Mariama J. Lockington


Hi! My name is Mariama.

I was born in Atlanta, GA in the 1980s and then adopted by my parents when I was three-weeks old. I am the oldest of four, that's right, FOUR kids— and I grew up playing the piano and flute. I've lived in over seven states, some as a kid and some as an adult, and ever since I can remember I have been writing stories and poems. Like my main character Makeda, I think a lot about what it means to be adopted and come from a multiracial family, and when I was a kid I was always looking for stories about black girls like me. I wrote FOR BLACK GIRLS LIKE ME because it's the book I needed to read when I was growing up, and because there are so many transracial adoptees in the world and we deserve to see our experiences reflected honestly. This book is first and foremost a love letter to adoptees everywhere, but it's also for anyone who has ever asked themselves: How do I figure out where I'm going, if I don't know where I came from?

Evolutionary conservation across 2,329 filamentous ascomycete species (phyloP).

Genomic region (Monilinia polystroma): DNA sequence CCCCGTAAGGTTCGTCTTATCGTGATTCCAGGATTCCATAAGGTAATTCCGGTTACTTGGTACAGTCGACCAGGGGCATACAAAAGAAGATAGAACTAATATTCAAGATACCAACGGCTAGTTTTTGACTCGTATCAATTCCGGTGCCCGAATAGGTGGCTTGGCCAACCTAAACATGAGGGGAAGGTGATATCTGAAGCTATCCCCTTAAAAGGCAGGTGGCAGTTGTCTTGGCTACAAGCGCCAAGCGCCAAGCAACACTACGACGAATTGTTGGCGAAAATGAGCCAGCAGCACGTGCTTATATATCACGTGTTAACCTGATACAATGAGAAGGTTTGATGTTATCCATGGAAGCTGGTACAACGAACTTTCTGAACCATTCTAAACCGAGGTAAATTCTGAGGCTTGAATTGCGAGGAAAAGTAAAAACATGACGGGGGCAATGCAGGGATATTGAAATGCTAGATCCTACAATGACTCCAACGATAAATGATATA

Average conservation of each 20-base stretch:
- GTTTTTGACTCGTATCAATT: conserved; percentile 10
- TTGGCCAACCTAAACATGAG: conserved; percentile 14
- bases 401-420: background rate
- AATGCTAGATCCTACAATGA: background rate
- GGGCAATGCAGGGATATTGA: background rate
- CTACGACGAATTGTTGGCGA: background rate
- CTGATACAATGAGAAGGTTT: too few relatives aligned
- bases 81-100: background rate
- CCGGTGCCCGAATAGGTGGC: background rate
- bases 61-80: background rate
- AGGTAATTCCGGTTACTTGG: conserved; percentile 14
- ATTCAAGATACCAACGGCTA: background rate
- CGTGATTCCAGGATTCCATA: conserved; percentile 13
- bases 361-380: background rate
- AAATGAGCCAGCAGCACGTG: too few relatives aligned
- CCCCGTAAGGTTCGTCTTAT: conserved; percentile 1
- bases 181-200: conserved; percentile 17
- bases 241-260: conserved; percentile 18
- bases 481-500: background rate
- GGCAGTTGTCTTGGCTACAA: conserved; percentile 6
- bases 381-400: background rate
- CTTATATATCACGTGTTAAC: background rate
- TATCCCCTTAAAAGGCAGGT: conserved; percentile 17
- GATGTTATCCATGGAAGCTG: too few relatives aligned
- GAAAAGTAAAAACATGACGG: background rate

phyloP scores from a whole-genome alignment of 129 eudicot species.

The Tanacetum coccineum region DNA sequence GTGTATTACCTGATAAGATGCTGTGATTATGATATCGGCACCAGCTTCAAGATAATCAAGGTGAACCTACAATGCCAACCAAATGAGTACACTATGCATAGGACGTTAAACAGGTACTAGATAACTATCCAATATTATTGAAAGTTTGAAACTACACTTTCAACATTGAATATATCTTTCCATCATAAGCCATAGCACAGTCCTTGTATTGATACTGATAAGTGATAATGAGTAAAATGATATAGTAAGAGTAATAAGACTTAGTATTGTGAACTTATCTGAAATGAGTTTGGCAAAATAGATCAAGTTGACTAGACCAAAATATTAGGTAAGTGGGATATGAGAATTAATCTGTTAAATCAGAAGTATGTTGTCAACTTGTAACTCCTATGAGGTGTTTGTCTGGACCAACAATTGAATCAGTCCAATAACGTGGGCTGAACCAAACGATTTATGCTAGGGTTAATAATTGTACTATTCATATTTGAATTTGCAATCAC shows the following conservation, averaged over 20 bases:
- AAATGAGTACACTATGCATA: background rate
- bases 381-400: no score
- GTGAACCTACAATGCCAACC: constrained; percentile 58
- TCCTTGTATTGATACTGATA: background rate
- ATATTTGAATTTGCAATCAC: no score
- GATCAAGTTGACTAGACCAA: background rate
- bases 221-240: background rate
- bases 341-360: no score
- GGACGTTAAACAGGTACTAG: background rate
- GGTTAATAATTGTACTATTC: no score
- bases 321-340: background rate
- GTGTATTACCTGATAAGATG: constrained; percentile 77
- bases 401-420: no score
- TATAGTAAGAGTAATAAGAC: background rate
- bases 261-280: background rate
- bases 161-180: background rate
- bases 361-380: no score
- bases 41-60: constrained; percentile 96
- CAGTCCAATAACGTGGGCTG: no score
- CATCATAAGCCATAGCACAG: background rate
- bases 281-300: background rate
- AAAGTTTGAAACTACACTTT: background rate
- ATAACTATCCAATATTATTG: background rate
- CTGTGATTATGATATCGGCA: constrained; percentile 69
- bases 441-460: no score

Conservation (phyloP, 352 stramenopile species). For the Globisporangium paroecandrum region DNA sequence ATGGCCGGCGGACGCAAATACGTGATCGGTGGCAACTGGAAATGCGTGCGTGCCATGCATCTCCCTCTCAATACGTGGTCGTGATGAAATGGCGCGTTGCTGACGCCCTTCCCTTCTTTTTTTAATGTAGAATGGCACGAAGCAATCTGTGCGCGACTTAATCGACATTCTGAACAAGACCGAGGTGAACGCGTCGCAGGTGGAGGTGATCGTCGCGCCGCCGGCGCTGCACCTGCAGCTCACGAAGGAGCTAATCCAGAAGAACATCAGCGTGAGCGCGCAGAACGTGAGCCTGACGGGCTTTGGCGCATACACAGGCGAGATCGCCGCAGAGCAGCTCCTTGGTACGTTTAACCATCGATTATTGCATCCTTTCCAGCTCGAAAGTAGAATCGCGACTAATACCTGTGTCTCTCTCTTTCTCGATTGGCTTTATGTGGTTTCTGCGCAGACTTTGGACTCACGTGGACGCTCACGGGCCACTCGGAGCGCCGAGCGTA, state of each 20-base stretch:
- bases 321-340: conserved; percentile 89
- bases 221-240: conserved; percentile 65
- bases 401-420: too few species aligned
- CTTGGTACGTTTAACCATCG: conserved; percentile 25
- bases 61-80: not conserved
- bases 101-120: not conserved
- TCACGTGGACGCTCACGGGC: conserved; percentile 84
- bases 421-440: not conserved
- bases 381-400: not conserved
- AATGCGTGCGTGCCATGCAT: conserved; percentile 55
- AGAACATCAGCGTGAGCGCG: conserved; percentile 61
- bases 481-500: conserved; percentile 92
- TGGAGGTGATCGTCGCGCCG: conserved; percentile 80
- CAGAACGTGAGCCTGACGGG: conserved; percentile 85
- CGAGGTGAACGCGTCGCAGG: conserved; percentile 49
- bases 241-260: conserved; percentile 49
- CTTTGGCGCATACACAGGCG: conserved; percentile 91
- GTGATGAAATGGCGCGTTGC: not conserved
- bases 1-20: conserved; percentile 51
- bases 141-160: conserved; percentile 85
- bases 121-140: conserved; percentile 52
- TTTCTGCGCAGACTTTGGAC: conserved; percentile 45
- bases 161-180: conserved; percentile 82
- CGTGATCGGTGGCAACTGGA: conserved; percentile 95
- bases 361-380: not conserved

Mariama J. Lockington is an adoptee, author, and nonprofit educator. She has been telling stories and making her own books since the second grade, when she wore shortalls and flower leggings every day to school. Her work has appeared in a number of magazines and journals, including Buzzfeed News Reader, Bodega Magazine, and Prelude Magazine, and she is the author of the poetry chapbook The Lucky Daughter (Damaged Goods Press, 2016). Mariama is a Bread Loaf Writers' Conference Alum, a Voices of Our Nation Arts Alum, a Literary Death Match Champion and she holds a Masters in Education from Lesley University and a Masters in Fine Arts in Poetry from San Francisco State University. For Black Girls Like Me is Mariama's debut novel, and the story she needed to read growing up as a transracial adoptee in the 1980s-90s. Mariama calls many places home, but currently lives in Kentucky with her partner and her little sausage dog, Henry. When she is not writing or teaching, you’ll find Mariama singing karaoke, cooking new recipes, watching Buffy the Vampire Slayer, or re-reading her favorite book, Sula by Toni Morrison.